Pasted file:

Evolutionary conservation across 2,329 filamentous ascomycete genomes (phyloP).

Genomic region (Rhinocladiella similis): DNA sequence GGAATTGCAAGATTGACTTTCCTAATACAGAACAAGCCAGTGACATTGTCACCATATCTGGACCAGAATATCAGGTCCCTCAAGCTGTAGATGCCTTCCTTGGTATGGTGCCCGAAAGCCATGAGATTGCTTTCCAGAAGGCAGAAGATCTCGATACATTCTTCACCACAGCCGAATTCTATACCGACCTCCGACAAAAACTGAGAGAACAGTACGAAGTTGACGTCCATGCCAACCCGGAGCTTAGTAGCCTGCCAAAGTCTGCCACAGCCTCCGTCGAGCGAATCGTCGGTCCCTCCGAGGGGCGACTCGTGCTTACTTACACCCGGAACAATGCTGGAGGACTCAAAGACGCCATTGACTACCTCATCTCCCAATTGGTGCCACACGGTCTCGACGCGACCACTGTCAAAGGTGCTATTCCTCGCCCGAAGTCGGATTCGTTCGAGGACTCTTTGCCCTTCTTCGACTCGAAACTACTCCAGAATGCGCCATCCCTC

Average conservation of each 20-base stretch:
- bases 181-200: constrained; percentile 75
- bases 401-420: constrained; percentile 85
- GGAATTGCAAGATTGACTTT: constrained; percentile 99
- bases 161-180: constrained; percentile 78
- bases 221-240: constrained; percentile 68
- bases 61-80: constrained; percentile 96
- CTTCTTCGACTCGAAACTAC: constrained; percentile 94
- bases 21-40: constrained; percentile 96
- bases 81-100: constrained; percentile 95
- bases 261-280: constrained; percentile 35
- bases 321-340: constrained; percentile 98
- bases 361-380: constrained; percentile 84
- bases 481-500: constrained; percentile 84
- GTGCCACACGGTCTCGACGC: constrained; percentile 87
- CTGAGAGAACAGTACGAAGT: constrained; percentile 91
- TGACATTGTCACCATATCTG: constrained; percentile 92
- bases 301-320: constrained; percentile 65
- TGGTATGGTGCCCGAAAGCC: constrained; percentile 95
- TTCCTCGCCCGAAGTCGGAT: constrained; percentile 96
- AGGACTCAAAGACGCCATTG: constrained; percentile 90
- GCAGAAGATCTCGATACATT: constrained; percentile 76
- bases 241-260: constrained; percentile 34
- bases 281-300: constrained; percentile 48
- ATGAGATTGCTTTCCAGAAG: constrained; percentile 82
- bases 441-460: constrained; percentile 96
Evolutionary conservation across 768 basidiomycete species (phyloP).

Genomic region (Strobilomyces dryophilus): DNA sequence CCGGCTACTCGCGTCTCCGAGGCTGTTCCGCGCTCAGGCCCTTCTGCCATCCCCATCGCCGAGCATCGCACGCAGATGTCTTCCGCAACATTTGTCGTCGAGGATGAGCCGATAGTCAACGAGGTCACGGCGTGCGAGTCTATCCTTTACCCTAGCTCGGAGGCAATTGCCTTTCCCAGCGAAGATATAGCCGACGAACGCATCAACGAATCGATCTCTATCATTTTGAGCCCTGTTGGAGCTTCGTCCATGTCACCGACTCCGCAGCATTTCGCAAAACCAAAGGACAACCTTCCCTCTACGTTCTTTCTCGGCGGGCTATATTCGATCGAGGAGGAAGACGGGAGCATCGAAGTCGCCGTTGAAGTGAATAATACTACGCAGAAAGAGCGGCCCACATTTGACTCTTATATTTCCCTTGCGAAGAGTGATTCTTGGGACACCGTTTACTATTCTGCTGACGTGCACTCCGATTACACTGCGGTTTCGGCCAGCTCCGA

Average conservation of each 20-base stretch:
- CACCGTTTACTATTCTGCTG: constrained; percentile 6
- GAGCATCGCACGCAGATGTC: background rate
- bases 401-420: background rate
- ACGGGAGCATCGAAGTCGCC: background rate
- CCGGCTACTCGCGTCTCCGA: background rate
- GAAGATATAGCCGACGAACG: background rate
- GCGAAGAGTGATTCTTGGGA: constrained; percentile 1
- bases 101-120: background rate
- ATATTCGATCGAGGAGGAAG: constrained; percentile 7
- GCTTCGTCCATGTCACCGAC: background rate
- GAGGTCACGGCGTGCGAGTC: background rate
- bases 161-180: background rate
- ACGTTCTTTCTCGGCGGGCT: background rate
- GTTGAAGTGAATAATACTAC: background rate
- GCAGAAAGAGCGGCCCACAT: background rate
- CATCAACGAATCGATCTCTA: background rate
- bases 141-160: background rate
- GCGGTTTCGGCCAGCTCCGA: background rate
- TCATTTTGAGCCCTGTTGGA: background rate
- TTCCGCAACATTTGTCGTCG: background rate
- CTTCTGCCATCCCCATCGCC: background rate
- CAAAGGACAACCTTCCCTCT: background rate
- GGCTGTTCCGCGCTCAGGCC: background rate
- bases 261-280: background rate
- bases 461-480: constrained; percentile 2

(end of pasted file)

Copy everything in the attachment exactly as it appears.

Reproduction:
Evolutionary conservation across 2,329 filamentous ascomycete genomes (phyloP).

Genomic region (Rhinocladiella similis): DNA sequence GGAATTGCAAGATTGACTTTCCTAATACAGAACAAGCCAGTGACATTGTCACCATATCTGGACCAGAATATCAGGTCCCTCAAGCTGTAGATGCCTTCCTTGGTATGGTGCCCGAAAGCCATGAGATTGCTTTCCAGAAGGCAGAAGATCTCGATACATTCTTCACCACAGCCGAATTCTATACCGACCTCCGACAAAAACTGAGAGAACAGTACGAAGTTGACGTCCATGCCAACCCGGAGCTTAGTAGCCTGCCAAAGTCTGCCACAGCCTCCGTCGAGCGAATCGTCGGTCCCTCCGAGGGGCGACTCGTGCTTACTTACACCCGGAACAATGCTGGAGGACTCAAAGACGCCATTGACTACCTCATCTCCCAATTGGTGCCACACGGTCTCGACGCGACCACTGTCAAAGGTGCTATTCCTCGCCCGAAGTCGGATTCGTTCGAGGACTCTTTGCCCTTCTTCGACTCGAAACTACTCCAGAATGCGCCATCCCTC

Average conservation of each 20-base stretch:
- bases 181-200: constrained; percentile 75
- bases 401-420: constrained; percentile 85
- GGAATTGCAAGATTGACTTT: constrained; percentile 99
- bases 161-180: constrained; percentile 78
- bases 221-240: constrained; percentile 68
- bases 61-80: constrained; percentile 96
- CTTCTTCGACTCGAAACTAC: constrained; percentile 94
- bases 21-40: constrained; percentile 96
- bases 81-100: constrained; percentile 95
- bases 261-280: constrained; percentile 35
- bases 321-340: constrained; percentile 98
- bases 361-380: constrained; percentile 84
- bases 481-500: constrained; percentile 84
- GTGCCACACGGTCTCGACGC: constrained; percentile 87
- CTGAGAGAACAGTACGAAGT: constrained; percentile 91
- TGACATTGTCACCATATCTG: constrained; percentile 92
- bases 301-320: constrained; percentile 65
- TGGTATGGTGCCCGAAAGCC: constrained; percentile 95
- TTCCTCGCCCGAAGTCGGAT: constrained; percentile 96
- AGGACTCAAAGACGCCATTG: constrained; percentile 90
- GCAGAAGATCTCGATACATT: constrained; percentile 76
- bases 241-260: constrained; percentile 34
- bases 281-300: constrained; percentile 48
- ATGAGATTGCTTTCCAGAAG: constrained; percentile 82
- bases 441-460: constrained; percentile 96
Evolutionary conservation across 768 basidiomycete species (phyloP).

Genomic region (Strobilomyces dryophilus): DNA sequence CCGGCTACTCGCGTCTCCGAGGCTGTTCCGCGCTCAGGCCCTTCTGCCATCCCCATCGCCGAGCATCGCACGCAGATGTCTTCCGCAACATTTGTCGTCGAGGATGAGCCGATAGTCAACGAGGTCACGGCGTGCGAGTCTATCCTTTACCCTAGCTCGGAGGCAATTGCCTTTCCCAGCGAAGATATAGCCGACGAACGCATCAACGAATCGATCTCTATCATTTTGAGCCCTGTTGGAGCTTCGTCCATGTCACCGACTCCGCAGCATTTCGCAAAACCAAAGGACAACCTTCCCTCTACGTTCTTTCTCGGCGGGCTATATTCGATCGAGGAGGAAGACGGGAGCATCGAAGTCGCCGTTGAAGTGAATAATACTACGCAGAAAGAGCGGCCCACATTTGACTCTTATATTTCCCTTGCGAAGAGTGATTCTTGGGACACCGTTTACTATTCTGCTGACGTGCACTCCGATTACACTGCGGTTTCGGCCAGCTCCGA

Average conservation of each 20-base stretch:
- CACCGTTTACTATTCTGCTG: constrained; percentile 6
- GAGCATCGCACGCAGATGTC: background rate
- bases 401-420: background rate
- ACGGGAGCATCGAAGTCGCC: background rate
- CCGGCTACTCGCGTCTCCGA: background rate
- GAAGATATAGCCGACGAACG: background rate
- GCGAAGAGTGATTCTTGGGA: constrained; percentile 1
- bases 101-120: background rate
- ATATTCGATCGAGGAGGAAG: constrained; percentile 7
- GCTTCGTCCATGTCACCGAC: background rate
- GAGGTCACGGCGTGCGAGTC: background rate
- bases 161-180: background rate
- ACGTTCTTTCTCGGCGGGCT: background rate
- GTTGAAGTGAATAATACTAC: background rate
- GCAGAAAGAGCGGCCCACAT: background rate
- CATCAACGAATCGATCTCTA: background rate
- bases 141-160: background rate
- GCGGTTTCGGCCAGCTCCGA: background rate
- TCATTTTGAGCCCTGTTGGA: background rate
- TTCCGCAACATTTGTCGTCG: background rate
- CTTCTGCCATCCCCATCGCC: background rate
- CAAAGGACAACCTTCCCTCT: background rate
- GGCTGTTCCGCGCTCAGGCC: background rate
- bases 261-280: background rate
- bases 461-480: constrained; percentile 2